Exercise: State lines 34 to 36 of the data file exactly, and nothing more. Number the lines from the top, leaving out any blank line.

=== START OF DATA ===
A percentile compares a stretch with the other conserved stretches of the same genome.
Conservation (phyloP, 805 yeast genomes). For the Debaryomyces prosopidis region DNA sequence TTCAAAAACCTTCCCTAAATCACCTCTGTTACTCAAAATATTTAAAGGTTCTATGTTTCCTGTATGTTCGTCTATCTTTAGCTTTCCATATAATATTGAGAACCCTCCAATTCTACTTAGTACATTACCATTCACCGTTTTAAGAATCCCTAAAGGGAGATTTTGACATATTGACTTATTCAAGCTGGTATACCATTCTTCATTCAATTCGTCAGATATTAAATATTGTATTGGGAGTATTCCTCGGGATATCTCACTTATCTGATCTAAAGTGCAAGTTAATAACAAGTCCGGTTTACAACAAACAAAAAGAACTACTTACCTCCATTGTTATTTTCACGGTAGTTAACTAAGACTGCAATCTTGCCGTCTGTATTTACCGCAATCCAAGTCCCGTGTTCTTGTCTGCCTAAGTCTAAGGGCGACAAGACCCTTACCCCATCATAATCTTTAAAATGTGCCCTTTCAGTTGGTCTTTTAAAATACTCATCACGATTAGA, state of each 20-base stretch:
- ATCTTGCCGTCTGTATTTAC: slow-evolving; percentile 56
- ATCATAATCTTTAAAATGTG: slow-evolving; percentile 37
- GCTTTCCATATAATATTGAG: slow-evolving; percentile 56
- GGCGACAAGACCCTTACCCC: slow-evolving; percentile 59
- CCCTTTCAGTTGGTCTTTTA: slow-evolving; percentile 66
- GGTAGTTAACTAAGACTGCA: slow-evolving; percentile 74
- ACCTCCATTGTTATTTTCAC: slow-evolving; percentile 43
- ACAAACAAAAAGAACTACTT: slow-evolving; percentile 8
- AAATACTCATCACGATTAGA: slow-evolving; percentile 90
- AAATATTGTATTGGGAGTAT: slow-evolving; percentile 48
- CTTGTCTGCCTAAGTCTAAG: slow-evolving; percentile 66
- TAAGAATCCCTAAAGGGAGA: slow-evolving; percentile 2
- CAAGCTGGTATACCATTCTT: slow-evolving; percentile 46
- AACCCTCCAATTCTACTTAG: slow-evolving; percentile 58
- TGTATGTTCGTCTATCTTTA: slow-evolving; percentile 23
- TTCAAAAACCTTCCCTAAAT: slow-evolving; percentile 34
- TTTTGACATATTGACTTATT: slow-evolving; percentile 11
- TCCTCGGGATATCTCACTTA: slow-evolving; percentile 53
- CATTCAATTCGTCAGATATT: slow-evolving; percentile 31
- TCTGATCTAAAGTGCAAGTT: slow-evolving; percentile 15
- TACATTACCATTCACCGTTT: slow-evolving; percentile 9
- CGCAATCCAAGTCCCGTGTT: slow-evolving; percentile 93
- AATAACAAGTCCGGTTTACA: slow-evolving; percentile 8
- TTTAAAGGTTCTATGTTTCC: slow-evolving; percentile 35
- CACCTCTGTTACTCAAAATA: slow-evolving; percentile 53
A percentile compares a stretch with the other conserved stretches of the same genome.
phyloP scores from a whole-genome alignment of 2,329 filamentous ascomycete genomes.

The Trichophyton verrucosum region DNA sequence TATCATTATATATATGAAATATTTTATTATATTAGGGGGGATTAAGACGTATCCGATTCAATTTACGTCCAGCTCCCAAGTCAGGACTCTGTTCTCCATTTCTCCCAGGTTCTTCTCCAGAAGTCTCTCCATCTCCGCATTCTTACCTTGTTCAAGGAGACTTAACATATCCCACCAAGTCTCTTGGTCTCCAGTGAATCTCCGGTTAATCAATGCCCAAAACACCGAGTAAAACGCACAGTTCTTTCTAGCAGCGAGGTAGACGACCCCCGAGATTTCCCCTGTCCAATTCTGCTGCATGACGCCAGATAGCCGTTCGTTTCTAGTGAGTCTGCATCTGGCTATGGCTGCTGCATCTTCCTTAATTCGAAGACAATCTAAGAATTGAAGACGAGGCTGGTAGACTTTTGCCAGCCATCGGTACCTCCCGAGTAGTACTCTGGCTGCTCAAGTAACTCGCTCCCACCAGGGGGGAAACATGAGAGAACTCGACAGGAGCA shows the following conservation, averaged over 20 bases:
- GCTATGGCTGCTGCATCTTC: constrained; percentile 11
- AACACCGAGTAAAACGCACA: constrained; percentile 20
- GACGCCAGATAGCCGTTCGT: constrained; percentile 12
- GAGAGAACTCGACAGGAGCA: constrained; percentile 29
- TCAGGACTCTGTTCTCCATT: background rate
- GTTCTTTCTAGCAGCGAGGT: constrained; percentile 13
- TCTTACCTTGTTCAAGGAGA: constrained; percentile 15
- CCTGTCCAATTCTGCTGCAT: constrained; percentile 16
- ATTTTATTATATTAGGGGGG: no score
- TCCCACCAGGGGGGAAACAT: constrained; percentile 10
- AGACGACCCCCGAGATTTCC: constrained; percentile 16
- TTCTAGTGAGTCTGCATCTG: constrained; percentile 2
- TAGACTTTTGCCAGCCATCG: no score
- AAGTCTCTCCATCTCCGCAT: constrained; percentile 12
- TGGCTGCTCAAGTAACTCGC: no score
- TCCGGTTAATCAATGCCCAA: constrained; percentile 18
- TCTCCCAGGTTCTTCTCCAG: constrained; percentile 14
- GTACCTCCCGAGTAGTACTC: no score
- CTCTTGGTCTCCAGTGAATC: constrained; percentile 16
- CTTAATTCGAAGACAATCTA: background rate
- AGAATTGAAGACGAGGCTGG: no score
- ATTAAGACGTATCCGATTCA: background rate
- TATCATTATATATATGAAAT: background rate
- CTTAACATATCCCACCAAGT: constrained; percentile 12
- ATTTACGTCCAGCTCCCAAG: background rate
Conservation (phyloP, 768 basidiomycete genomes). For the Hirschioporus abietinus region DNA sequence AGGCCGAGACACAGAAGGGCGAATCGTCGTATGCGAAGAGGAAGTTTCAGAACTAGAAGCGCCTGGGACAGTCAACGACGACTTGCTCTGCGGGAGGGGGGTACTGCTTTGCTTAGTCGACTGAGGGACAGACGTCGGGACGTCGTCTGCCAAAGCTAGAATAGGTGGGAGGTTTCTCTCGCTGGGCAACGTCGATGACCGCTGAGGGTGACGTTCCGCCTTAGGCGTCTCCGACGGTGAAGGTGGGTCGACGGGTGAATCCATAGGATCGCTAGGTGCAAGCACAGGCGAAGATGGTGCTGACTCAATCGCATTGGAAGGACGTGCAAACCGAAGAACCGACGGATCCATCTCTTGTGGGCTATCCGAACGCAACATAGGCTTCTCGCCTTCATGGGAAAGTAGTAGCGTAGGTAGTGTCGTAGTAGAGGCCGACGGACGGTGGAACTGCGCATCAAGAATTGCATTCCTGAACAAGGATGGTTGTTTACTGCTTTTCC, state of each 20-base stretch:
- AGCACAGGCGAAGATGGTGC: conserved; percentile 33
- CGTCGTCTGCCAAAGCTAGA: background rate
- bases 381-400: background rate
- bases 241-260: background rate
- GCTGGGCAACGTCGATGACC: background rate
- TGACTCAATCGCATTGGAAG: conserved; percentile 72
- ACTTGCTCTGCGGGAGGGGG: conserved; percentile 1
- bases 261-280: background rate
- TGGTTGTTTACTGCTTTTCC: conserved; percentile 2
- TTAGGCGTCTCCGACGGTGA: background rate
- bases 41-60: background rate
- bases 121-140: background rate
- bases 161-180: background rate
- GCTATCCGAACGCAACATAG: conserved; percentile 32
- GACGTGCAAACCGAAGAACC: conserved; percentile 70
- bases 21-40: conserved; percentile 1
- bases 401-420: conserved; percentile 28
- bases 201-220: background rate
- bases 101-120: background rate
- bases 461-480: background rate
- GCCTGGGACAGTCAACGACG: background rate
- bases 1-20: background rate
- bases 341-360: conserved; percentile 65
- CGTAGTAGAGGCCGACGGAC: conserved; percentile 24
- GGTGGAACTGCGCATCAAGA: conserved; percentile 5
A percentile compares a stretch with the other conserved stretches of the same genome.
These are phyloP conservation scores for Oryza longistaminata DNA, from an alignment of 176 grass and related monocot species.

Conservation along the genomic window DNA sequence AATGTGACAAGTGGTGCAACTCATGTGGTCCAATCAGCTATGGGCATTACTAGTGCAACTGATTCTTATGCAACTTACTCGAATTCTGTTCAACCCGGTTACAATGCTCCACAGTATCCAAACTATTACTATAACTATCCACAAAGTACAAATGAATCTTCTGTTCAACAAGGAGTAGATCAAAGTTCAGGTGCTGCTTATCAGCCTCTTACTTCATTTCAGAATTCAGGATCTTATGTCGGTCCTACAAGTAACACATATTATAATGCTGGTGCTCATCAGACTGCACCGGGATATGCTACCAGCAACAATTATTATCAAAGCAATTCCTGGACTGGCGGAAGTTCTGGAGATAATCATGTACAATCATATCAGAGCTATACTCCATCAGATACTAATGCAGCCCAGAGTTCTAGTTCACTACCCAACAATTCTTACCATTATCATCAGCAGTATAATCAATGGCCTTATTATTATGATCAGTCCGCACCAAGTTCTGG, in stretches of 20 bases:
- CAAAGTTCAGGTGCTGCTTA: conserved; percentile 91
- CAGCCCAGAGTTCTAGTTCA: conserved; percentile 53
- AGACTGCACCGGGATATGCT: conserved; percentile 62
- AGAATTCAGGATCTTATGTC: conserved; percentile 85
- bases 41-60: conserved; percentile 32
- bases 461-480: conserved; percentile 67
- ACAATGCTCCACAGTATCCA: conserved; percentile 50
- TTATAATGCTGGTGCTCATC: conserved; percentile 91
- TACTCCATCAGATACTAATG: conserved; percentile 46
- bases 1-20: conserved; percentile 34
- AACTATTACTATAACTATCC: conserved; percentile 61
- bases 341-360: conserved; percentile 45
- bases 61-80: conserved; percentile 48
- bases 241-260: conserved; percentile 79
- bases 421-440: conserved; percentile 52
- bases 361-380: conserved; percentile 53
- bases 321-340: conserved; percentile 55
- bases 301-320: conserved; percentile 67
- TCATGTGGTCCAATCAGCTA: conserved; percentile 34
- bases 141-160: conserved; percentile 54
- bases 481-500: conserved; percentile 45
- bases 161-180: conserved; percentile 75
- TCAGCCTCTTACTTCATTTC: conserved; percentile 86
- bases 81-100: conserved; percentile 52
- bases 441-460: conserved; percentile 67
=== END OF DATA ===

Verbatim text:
- GAGAGAACTCGACAGGAGCA: constrained; percentile 29
- TCAGGACTCTGTTCTCCATT: background rate
- GTTCTTTCTAGCAGCGAGGT: constrained; percentile 13